Sciencemadness Discussion Board
Not logged in [Login - Register]
Go To Bottom

Printable Version  
Author: Subject: Lead nitrate from Pb(OH)2 and Mg(NO3)2 - feasibility
Zandins
Harmless
*




Posts: 25
Registered: 18-6-2016
Member Is Offline

Mood: No Mood

[*] posted on 18-6-2016 at 07:25
Lead nitrate from Pb(OH)2 and Mg(NO3)2 - feasibility


Greetings sciencemadness community,

In order to electroplate a lead dioxide anode, a soluble lead salt, such as lead nitrate, is required. However, I currently do not have access to it. Instead, I have theorized an alternate method of its synthesis, which goes as follows:

First, lead plate is recovered from an old, scrapped car battery. The plate is washed in NaHCO3 solution and cleaned of any battery-paste. It is then used as an anode for electrolysis of an indifferent electrolyte at circa 5A current. The plate quickly evolves and forms white flakes and precipitate in the solution.
1) Am I correct in assuming the precipitate is lead (II) hydroxide?

The white powder would then be washed with distilled water and dissolved in 1L of H20 until saturated ( Wikipedia gives solubility as 15.5 g/L) and magnesium nitrate would then be added.
Pb(OH)2 + Mg(NO3)2 --> Pb(NO3)2 + Mg(OH)(s)
Magnesium hydroxide is extremely insoluble in water and is expected to precipitate out. Then, the precipitate would be filtered off and a fresh dose of Pb(OH)2 added, et cetera.

2)What are your thoughts? Is it feasible to actually carry this out?

Zandins
View user's profile View All Posts By User
blogfast25
Thought-provoking Teacher
*****




Posts: 10334
Registered: 3-2-2008
Location: Old Blighty
Member Is Offline

Mood: No Mood

[*] posted on 18-6-2016 at 07:46


Quote: Originally posted by Zandins  


The white powder would then be washed with distilled water and dissolved in 1L of H20 until saturated ( Wikipedia gives solubility as 15.5 g/L) and magnesium nitrate would then be added.
Pb(OH)2 + Mg(NO3)2 --> Pb(NO3)2 + Mg(OH)2(s)
Magnesium hydroxide is extremely insoluble in water and is expected to precipitate out. Then, the precipitate would be filtered off and a fresh dose of Pb(OH)2 added, et cetera.



What matters here are the Solubility products or Ksp values, not the solubility limits.

For Mg(OH)2: Ksp = 1.5 x 10-11 (Wiki)
For Pb(OH)2: Ksp = 1.4 x 10-20 (Wiki)

That means the displacement reaction you propose is simply not possible, because the lead (II) hydroxide is in fact less soluble than the magnesium hydroxide.

Edit:

This source gives slightly different values for the Ksp values but the lead hydroxide is still about 10000 times less soluble than the magnesium hydroxide.

[Edited on 18-6-2016 by blogfast25]




View user's profile Visit user's homepage View All Posts By User
DraconicAcid
International Hazard
*****




Posts: 3019
Registered: 1-2-2013
Location: The tiniest college campus ever....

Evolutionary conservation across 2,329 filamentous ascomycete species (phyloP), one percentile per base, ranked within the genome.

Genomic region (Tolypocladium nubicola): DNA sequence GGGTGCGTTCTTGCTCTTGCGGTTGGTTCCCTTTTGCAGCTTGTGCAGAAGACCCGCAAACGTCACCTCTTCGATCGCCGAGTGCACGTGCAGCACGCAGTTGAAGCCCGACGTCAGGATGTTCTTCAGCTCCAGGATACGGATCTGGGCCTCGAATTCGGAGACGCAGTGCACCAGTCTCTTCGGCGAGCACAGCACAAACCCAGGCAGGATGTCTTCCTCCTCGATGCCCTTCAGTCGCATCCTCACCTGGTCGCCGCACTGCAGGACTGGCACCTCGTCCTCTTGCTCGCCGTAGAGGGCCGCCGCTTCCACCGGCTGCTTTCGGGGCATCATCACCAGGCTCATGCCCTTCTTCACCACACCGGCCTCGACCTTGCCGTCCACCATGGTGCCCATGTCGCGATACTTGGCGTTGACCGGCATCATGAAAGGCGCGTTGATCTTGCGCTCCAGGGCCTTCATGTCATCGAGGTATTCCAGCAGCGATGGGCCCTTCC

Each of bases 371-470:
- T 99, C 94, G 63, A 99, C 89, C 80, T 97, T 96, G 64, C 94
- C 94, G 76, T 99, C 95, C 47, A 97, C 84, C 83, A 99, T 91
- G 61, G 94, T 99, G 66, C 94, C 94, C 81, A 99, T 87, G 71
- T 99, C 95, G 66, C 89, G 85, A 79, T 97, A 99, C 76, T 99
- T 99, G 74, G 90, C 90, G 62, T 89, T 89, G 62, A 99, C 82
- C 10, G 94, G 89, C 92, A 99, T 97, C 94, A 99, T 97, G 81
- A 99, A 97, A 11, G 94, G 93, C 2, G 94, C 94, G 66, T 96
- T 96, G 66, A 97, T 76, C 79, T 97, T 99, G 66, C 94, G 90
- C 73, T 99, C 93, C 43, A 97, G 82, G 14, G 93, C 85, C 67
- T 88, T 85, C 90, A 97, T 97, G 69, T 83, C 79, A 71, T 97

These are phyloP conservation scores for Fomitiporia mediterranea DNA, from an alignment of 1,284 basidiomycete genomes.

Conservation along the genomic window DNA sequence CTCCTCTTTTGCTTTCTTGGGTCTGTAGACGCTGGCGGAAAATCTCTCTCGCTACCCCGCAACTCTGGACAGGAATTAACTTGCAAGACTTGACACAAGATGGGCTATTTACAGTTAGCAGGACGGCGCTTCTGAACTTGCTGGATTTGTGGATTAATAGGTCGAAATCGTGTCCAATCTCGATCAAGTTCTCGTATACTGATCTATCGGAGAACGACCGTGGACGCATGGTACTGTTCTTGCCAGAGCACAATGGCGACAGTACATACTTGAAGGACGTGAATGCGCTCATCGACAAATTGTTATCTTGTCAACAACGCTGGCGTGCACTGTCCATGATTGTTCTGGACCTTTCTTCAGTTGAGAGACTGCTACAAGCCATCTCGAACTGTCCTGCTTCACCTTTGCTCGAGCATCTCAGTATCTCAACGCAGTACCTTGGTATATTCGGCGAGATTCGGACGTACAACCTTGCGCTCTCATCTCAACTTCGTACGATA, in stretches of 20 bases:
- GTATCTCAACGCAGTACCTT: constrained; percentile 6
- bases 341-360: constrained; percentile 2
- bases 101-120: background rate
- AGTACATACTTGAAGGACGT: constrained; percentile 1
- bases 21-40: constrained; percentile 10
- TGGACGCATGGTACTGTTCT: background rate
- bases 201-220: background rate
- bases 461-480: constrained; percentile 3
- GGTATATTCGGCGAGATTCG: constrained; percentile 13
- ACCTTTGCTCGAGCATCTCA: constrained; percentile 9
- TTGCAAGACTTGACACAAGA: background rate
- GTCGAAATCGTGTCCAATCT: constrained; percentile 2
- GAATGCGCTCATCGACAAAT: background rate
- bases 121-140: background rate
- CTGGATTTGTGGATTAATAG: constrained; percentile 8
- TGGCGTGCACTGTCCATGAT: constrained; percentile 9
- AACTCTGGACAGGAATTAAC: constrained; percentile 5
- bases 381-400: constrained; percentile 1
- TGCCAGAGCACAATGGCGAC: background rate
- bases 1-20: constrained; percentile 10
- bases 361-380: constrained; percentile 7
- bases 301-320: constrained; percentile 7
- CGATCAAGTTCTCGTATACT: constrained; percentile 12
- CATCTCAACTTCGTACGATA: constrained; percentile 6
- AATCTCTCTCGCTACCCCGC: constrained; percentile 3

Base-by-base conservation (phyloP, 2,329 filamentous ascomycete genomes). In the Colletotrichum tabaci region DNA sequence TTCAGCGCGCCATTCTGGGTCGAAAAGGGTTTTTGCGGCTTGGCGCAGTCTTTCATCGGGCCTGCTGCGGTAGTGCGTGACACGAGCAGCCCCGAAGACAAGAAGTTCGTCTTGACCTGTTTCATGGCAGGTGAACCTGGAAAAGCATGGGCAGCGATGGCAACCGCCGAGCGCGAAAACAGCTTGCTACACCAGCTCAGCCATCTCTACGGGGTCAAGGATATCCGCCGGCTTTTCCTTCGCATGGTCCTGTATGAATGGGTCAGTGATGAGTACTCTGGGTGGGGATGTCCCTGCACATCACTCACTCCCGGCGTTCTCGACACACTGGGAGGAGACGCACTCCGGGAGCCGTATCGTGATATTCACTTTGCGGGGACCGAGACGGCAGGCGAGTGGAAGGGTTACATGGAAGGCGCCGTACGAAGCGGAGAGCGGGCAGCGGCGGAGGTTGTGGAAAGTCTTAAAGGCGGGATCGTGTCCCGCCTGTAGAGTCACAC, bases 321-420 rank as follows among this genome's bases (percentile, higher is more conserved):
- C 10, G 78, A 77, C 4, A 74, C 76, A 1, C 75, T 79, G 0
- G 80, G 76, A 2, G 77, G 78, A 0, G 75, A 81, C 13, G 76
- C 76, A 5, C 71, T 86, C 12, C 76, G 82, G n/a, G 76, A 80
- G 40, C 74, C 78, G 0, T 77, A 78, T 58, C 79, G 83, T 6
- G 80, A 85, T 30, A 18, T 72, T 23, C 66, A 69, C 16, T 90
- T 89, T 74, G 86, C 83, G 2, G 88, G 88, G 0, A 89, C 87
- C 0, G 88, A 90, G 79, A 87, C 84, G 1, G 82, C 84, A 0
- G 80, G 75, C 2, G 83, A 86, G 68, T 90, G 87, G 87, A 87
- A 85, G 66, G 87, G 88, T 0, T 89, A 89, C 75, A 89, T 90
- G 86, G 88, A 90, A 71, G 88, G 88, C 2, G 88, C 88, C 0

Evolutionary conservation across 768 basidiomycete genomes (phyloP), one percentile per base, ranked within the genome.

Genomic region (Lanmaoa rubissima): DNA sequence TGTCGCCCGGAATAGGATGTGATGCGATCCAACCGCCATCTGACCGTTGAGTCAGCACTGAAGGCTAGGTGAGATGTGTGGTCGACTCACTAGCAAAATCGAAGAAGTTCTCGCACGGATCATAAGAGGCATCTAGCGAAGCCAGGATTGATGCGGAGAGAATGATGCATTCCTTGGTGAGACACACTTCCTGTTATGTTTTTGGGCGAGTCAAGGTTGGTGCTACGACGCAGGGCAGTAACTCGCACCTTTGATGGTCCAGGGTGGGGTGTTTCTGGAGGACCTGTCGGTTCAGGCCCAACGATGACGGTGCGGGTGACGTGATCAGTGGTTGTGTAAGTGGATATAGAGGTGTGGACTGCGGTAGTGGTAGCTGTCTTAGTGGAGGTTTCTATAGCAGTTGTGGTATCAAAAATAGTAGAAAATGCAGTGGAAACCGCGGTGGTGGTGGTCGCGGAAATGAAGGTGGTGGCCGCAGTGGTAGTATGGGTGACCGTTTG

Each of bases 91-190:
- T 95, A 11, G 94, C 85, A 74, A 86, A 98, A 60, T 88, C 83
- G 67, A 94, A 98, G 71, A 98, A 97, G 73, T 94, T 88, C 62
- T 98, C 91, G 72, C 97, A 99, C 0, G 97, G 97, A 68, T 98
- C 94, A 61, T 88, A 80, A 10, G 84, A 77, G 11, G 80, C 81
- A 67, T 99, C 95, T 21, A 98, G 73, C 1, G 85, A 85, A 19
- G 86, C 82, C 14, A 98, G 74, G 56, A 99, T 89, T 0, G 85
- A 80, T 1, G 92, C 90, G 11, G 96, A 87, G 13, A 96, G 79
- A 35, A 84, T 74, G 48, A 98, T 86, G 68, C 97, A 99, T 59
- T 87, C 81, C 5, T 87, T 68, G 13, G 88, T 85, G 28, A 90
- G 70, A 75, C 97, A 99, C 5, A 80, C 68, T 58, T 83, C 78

Member Is Offline

Mood: Semi-victorious.

[*] posted on 18-6-2016 at 08:22


If you want a soluble lead salt, then I think your best bet would be to dissolve the hydroxide in nitric or acetic acids.



Please remember: "Filtrate" is not a verb.
Write up your lab reports the way your instructor wants them, not the way your ex-instructor wants them.
View user's profile View All Posts By User
PHILOU Zrealone
International Hazard
*****




Posts: 2879
Registered: 20-5-2002
Location: Brussel
Member Is Offline

Mood: Bis-diazo-dinitro-hydroquinonic

[*] posted on 18-6-2016 at 08:53


Or pechloric acid!



PH Z (PHILOU Zrealone)

"Physic is all what never works; Chemistry is all what stinks and explodes!"-"Life that deadly disease, sexually transmitted."(W.Allen)
View user's profile View All Posts By User
DraconicAcid
International Hazard
*****




Posts: 3019
Registered: 1-2-2013
Location: The tiniest college campus ever....
Member Is Offline

Mood: Semi-victorious.

[*] posted on 18-6-2016 at 09:00


Quote: Originally posted by PHILOU Zrealone  
Or pechloric acid!


I'm assuming the OP has more easy access to acetic acid than perchloric.....




Please remember: "Filtrate" is not a verb.
Write up your lab reports the way your instructor wants them, not the way your ex-instructor wants them.
View user's profile View All Posts By User
Zandins
Harmless
*




Posts: 25
Registered: 18-6-2016
Member Is Offline

Mood: No Mood

[*] posted on 18-6-2016 at 09:36
Point taken


Quote: Originally posted by DraconicAcid  
If you want a soluble lead salt, then I think your best bet would be to dissolve the hydroxide in nitric or acetic acids.


In this case, I think I will heat the Mg(NO3)2 to 330C in a steel crucible to decompose it, and bubble the NO2 through water to make the required nitric. Anyway, thanks to Blogfast25 for pointing out my misconception.


Quote: Originally posted by PHILOU Zrealone  
Or pechloric acid!



As for the perchloric, it is one of the principal chemicals for which I require the PbO2 anode in the first place.Although according to my Solubility Megatable(attached), I can also use chloric, bromic, hexafluorosilicic, formic and acetic acids. Plenty of options.

TabR2.jpg - 791kB
View user's profile View All Posts By User
gsd
International Hazard
*****




Posts: 847
Registered: 18-8-2005
Member Is Offline

Mood: No Mood

[*] posted on 19-6-2016 at 08:57


If you have an access to acetic acid and hydrogen peroxide then you can directly form lead acetate from lead metal without going thru' hydroxide route.

There is a plenty of discussion of this on this forum.

gsd
View user's profile View All Posts By User
Jstuyfzand
Hazard to Others
***




Posts: 166
Registered: 16-1-2016
Location: Netherlands
Member Is Offline

Mood: Learning, Sorta.

[*] posted on 19-6-2016 at 11:34


I wonder, if you use Copper and lead acetate, would electroplating in alcohol work? Copper acetate doesnt dissolve in water.

EDIT: Nevermind

[Edited on 19-6-2016 by Jstuyfzand]
View user's profile View All Posts By User
j_sum1
Administrator
********




Posts: 4677
Registered: 4-10-2014
Location: Oz
Member Is Offline

Mood: Metastable, and that's good enough.

[*] posted on 19-6-2016 at 16:32


I have a strip of lead with a nice stable coating of lead dioxide on it that I use for electrolysis. Granted, I have not been using it for chlorates or perchlorates so in that sense it is untested. But it could not have been easier to make.

I simply used the strip of lead to electrolyse copper sulfate to make sulfuric acid. After a number of runs the electrode is looking pretty good. If your target was the electrode rather than the acid you could forget about the copper sulfate solution and simply use H2SO4. The process is certainly a lot simpler than my attempts to deposit PbO2 on a graphite substrate or to make something from lead dioxide directly.